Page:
Childhood influenza vaccination rates improves with better access
More children across Australia are being vaccinated against the flu since funding was expanded and access widened under the National Immunisation Program (NIP), but more strategies need to be employed to improve and maintain coverage.
A collaborative research paper, published in the Medical Journal of Australia found flu vaccine uptake in children aged 6–59 months in 2020 shows a vast improvement from low vaccination rates in the years prior.
Dr Samantha Carlson, a Postdoctoral Researcher with the Wesfarmers Centre of Vaccines and Infectious Diseases at the Telethon Kids Institute in Perth, said before COVID-19, flu was responsible for greater overall health impact than any other vaccine preventable disease in Australia.
It is recommended for all Australians aged 6 months or more to receive annual flu vaccination, with free flu vaccines for the highest risk groups provided by the National Immunisation Program (NIP).
“Historically, Australian influenza notification rates have been highest in children, particularly in those aged less than 2 years. The highest annual hospitalisation rates for influenza overall have been recorded in children aged less than 6 months, followed by children aged 6–23 months.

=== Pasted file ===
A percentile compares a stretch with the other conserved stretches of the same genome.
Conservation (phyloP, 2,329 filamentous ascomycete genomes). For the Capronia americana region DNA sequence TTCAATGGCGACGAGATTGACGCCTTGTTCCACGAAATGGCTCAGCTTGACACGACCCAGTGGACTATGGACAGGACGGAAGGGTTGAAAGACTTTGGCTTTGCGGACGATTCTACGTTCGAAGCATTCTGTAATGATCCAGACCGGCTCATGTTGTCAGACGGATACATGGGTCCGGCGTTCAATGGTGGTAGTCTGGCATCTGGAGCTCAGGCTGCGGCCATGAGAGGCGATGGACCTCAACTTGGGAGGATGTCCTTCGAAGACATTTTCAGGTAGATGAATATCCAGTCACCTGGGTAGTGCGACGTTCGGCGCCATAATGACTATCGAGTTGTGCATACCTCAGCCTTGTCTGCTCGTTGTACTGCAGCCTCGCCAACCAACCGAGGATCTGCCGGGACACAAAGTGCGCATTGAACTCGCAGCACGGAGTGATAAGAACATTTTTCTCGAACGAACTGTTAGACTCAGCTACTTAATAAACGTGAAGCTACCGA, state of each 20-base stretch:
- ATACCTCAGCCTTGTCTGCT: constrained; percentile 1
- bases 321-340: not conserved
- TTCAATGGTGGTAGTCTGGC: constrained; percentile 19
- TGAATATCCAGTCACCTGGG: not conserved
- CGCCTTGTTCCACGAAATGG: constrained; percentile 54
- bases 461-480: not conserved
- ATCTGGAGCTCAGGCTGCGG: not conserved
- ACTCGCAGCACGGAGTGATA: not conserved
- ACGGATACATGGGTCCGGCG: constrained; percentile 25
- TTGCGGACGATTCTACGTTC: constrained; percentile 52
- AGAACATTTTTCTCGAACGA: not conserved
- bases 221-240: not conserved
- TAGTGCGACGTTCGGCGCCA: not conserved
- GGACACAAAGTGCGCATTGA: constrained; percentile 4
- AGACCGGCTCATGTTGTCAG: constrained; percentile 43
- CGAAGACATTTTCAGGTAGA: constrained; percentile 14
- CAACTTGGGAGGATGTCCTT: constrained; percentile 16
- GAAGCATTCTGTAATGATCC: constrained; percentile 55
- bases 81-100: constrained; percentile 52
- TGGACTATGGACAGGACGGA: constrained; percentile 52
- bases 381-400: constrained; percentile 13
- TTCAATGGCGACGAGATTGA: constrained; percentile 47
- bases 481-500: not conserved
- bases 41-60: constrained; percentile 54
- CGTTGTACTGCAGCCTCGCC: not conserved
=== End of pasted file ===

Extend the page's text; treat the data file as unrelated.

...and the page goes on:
“Although paediatric hospitalisation rates are high, annual rates of influenza-associated deaths in children are, thankfully, low.”
In 2018, after a severe flu season in 2017 with record numbers of children hospitalised, all Australian states and territories, except the Northern Territory began funding influenza vaccination for all children aged 6 to 59 months, with the NT following in 2019.
The NIP expanded in 2019 to include Aboriginal and Torres Strait Islander peoples of all ages (closing the funding gap for those aged 5 to < 15 years), and in 2020, influenza vaccine was added to the NIP for all children aged 6–59 months.
“While the focus has rightly been on COVID-19 and ensuring Western Australians are protected from the pandemic, it’s important that – as a community – we don’t lose sight of other infectious diseases,” said Associate Professor Chris Blyth, Co-Director of the Wesfarmers Centre of Vaccines and Infectious Diseases.
“It’s pleasing to see that, with the expansion of the NIP, more children are being vaccinated against the flu. High vaccination rates mean less hospitalisations but as we see less children being vaccinated, we will see younger children being hospitalised.
"It's really important that we're able to prevent these serious infections in young children and keep them as healthy as possible and out of hospital. Our best bet is to prevent flu from happening in the first place; vaccination is the most effective preventative measure.
We need strategies that make vaccination simple. These could include personalised vaccination reminders, provision of greater access to vaccination services, and tools to assist healthcare providers to promote influenza vaccine.